On the eve of the Federal election, political veteran Laurie Oakes has offered his insights into the current parliamentary environment and spoken about what he believes will happen in tomorrow's ballot.
Oakes worked in the Canberra Press Gallery for 48 years between 1969 and 2017 and, for the first time, has been able to experience the Federal election campaign from outside the realm of the media.
"It's been terrific," Nine's political reporter Kerrie Yaxley today. © 9newsOn the eve of the Federal election, political veteran Laurie Oakes has offered his insights into the current parliamentary environment.
"Instead of tramping around the country chasing politicians, I can be like a normal voter sitting in front of the television, yelling at it and praying for it to be over."
LAURIE'S THOUGHTS ON THE CAMPAIGN
When asked who he believes campaigned the best ahead of this year's election, Oakes only had one answer.
"Scott Morrison has campaigned remarkably," he said. © AAPAccording to Oakes, Prime Minister Scott Morrison has led the more successful and impresionable election campaigns this year.
"The fact that the Liberals still think they're in with an outside chance is evidence of that. It's been very negative and totally ruthless, but that's politics."
AND CLIVE PALMER?
"I hope the Australian people are not as stupid as Clive Palmer thinks they are," Oakes said.
"There's been lots of nutters in politics over the years; None of them had as much money as Clive Palmer, but plenty of people have been just as ridiculous but they haven't won seats in parliament and I hope that's the case this time."
WILL ONE NATION SUCCEED?
"They have had setbacks and I think they're notably affected. I wouldn't think they'd do particularly well in the Senate in this election." © NineDespite making headlines throughout the election campaign, Oakes believes Pauline Hanson's One Nation will not be as successful in the Senate this year as they are hoping.
HOW WILL BOB HAWKE'S DEATH AFFECT THE ELECTION?
Following the death of Labor party legend and former prime minister Bob Hawke yesterday, Oakes - who described the 89-year-old as "possibly the best prime minister we've had" - said there would be two effects on this year's campaign.
"Firstly, because the nation is in mourning. They anticipated attacks on the last day of the campaign, both parties were planning to go all-out today attacking each other," he said. © AAPThe former Nine political editor also claimed that the death of Labor Party legend Bob Hawke will have dual-effects on the election this weekend.
"Well, that won't happen. A lot of the nastiness you'd expect right at the end of the campaign won't be there because of Hawkey, which Bob would like because he was a consensus politician - he believed in consensus.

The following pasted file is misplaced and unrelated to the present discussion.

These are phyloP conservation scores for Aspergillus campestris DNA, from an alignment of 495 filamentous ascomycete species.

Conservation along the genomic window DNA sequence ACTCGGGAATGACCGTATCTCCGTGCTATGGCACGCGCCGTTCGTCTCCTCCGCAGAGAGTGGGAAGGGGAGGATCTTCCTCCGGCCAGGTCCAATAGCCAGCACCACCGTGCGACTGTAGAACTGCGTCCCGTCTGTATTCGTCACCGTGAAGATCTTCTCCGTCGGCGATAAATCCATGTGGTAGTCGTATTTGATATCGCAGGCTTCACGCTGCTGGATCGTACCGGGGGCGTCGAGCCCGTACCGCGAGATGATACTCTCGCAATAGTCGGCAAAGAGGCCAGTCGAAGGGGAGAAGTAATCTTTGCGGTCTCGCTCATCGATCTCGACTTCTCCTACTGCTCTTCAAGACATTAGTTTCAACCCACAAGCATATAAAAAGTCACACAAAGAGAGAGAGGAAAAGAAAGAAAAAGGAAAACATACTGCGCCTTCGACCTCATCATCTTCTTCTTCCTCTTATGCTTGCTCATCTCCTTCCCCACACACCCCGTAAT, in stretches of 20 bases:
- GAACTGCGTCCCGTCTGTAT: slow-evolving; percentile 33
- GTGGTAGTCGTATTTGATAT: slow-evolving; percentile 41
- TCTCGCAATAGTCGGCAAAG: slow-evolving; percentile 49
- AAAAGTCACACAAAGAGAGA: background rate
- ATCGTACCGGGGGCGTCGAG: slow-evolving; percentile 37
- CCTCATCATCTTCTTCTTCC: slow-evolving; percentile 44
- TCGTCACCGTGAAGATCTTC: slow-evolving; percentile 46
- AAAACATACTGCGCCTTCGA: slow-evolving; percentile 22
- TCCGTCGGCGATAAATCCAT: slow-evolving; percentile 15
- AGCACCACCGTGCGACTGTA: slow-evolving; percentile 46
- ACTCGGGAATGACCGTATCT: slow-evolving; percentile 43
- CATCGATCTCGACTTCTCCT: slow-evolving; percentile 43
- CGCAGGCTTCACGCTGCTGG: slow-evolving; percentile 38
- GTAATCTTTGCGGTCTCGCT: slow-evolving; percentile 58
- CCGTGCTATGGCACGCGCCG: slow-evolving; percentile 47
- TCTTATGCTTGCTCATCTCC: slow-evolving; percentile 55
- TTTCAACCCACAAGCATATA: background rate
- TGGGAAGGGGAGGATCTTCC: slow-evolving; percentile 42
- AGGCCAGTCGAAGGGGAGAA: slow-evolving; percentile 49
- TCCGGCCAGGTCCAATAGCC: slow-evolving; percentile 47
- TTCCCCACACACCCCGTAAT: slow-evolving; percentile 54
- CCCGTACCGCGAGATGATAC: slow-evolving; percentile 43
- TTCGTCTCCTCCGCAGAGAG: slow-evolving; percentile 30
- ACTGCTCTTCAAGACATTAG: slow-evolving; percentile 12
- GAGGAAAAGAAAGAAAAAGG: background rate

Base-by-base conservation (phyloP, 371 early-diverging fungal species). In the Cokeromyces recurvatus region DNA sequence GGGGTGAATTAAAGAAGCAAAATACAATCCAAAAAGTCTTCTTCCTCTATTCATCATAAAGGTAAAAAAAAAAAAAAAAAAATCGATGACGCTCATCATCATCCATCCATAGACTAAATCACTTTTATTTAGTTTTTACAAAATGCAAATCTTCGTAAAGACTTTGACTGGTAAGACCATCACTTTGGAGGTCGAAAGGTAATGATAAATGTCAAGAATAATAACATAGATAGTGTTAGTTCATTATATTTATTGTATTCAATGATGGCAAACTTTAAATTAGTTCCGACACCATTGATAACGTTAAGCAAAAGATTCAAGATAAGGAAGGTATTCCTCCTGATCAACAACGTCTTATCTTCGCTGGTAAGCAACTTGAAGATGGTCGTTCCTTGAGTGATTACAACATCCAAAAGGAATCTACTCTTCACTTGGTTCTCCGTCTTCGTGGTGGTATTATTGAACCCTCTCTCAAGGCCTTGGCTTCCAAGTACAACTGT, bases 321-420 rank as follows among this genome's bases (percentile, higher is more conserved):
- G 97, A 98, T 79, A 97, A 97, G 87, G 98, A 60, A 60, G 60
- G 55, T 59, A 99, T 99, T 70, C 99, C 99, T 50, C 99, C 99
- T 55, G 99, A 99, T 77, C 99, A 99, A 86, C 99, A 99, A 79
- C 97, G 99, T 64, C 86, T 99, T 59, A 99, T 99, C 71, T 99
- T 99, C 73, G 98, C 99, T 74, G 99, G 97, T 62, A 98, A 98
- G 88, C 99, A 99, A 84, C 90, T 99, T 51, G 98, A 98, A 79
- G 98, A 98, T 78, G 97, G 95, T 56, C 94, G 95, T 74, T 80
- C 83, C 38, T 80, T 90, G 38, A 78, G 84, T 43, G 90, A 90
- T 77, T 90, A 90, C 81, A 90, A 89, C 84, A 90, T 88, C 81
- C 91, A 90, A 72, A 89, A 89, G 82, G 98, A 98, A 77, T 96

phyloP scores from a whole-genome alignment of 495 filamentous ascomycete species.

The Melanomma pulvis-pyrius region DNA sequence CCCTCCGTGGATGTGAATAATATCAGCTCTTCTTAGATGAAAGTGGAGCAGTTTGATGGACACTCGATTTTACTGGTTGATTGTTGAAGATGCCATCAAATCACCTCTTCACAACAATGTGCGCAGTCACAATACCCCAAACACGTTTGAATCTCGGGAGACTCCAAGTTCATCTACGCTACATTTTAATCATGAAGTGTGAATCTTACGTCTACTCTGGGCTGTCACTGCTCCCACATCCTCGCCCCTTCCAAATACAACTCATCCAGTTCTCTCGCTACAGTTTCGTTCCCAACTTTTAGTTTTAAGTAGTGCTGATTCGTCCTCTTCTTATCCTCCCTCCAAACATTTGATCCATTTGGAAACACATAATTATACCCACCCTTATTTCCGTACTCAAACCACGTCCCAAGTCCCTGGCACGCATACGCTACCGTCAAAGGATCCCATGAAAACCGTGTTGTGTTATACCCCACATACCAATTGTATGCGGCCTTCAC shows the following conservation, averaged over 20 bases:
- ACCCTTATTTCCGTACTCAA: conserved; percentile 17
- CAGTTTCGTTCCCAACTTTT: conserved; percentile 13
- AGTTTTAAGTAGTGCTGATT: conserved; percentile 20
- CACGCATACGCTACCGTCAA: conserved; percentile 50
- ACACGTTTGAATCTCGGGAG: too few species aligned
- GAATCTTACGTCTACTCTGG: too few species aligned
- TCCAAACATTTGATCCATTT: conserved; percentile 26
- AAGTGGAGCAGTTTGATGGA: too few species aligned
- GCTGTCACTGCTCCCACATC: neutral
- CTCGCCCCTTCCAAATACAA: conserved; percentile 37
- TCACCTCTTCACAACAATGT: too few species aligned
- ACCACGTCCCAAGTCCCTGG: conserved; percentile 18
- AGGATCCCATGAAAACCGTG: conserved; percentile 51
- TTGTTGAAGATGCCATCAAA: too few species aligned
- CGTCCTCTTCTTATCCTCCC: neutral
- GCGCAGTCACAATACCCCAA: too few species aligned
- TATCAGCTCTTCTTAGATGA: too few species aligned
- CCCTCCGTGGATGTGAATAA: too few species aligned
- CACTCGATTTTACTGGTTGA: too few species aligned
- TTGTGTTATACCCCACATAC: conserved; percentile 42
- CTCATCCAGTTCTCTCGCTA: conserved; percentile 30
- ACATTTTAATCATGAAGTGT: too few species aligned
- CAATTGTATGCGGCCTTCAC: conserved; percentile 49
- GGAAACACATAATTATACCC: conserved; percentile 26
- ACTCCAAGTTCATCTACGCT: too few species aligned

"The other way it might affect things is because of the publicity, well the focus now on what the Hawke-Keating Government did with the economy, I mean they transformed the Australian economy and that undermines the current Liberal claim that only the Coalition has got economic qualifications."
© 9newsAfter 48 years of work in the Canberra Press Gallery, Oakes shared some of his insights into this year's election campaign with Nine political reporter Kerrie Yaxley.
WHO WILL WIN?
"This election should be over," Oakes said today.
"This government has been a rabble, Labor should have been able to tear it apart, should have been able to crush it. Instead we've got, on the eve of the election, no one is really sure.
"The most likely result I would think is Labor falling across the line and just getting there, but some Liberals really think they'll fall across the line. © AAPAs for who could win at the federal poll, Oakes said Bill Shorten's Labor Party should have already been well-ahead but may now only just fall across the line.
"It shouldn't have been like that, it should've been all over, wrapped up, tied up with a bow and that's a failure on the Labor Party's part.
"I tell you what, if the Liberals do win this election, they'll have to put up a bloody big statue of Scott Morrison."
Join Nine's Federal election coverage tomorrow, including Tanya Plibersek, Julie Bishop, Anthony Albanese and Bridget McKenzie, together with Nine political editor Chris Uhlmann, reporter Chris O'Keefe, Peter Overton and Deb Knight.
It all starts at 4pm (AEST), and you can read more about how Nine will be covering the election here.
Pictures: Federal Election 2019: Scott Morrison's campaign